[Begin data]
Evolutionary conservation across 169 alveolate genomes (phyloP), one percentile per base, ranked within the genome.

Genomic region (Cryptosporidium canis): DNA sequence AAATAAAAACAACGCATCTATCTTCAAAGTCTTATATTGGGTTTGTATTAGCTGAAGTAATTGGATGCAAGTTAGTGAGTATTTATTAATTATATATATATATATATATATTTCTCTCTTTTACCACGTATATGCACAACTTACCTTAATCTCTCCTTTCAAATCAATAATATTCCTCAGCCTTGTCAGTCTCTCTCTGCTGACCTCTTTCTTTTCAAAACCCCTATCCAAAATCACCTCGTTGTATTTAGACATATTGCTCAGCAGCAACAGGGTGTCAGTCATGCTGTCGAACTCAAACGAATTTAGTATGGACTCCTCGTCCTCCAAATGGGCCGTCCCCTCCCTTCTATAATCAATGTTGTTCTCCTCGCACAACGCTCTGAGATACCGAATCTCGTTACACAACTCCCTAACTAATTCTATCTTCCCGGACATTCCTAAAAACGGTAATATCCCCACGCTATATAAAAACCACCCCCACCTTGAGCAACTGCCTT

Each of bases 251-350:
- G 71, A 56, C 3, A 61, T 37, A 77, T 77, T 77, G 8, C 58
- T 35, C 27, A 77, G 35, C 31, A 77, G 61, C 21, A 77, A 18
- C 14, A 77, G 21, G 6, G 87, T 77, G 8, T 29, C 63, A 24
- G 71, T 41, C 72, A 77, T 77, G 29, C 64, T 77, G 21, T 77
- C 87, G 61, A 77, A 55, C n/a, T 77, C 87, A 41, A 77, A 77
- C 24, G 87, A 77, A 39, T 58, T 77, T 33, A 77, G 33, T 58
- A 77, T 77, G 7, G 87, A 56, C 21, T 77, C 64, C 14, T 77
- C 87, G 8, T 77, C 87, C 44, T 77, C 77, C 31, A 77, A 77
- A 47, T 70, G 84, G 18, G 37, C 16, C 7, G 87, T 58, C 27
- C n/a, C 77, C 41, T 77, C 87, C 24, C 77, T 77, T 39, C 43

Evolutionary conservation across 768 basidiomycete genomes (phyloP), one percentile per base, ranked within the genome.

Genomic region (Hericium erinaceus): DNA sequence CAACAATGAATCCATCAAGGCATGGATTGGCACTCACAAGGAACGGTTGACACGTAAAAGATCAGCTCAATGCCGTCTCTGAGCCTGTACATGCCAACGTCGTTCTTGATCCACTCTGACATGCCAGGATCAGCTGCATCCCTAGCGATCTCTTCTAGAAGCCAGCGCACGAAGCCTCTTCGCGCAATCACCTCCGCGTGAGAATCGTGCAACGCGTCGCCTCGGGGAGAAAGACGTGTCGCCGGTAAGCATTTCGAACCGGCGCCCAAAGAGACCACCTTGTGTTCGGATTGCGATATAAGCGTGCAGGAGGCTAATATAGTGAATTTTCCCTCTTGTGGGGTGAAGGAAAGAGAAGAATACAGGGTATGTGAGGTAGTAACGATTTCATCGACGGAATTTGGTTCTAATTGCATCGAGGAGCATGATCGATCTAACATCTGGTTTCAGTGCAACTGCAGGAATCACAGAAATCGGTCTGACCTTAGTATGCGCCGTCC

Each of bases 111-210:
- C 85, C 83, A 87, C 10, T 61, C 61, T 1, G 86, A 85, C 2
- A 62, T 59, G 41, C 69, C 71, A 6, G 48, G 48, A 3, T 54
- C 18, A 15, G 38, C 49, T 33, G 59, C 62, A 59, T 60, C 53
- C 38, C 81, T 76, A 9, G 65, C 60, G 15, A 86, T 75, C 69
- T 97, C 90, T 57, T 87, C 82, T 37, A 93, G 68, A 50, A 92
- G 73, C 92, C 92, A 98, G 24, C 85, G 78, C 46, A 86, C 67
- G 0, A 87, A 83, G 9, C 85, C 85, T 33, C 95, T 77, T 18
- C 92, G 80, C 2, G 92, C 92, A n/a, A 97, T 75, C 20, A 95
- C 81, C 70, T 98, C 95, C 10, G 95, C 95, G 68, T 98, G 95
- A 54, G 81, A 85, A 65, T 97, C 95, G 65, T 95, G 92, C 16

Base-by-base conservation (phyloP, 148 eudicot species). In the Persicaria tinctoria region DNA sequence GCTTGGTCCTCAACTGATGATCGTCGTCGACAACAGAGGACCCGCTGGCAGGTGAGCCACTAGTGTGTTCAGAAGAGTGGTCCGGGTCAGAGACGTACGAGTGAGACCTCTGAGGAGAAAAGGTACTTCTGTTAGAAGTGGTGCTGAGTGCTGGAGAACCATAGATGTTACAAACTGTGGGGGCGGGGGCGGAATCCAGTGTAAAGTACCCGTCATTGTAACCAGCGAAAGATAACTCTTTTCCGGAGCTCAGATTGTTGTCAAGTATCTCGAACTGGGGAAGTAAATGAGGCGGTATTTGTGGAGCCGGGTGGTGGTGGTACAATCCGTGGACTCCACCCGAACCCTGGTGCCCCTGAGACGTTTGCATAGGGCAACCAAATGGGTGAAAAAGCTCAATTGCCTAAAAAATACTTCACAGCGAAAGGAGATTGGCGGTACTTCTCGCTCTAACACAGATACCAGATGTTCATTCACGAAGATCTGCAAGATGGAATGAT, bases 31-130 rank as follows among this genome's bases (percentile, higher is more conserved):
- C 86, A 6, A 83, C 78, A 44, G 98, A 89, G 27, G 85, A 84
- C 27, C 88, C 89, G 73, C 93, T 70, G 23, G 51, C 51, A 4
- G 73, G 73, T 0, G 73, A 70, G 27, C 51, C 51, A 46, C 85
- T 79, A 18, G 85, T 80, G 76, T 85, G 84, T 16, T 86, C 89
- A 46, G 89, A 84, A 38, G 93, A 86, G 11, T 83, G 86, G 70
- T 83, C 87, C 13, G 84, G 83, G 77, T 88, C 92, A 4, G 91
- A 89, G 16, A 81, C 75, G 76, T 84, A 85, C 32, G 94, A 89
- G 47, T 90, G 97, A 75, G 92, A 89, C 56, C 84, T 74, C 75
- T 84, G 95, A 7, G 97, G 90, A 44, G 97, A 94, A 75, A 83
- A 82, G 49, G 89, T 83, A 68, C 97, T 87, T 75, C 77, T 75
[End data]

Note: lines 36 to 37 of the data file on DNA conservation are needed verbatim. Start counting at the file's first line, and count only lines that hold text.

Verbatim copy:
- T 84, G 95, A 7, G 97, G 90, A 44, G 97, A 94, A 75, A 83
- A 82, G 49, G 89, T 83, A 68, C 97, T 87, T 75, C 77, T 75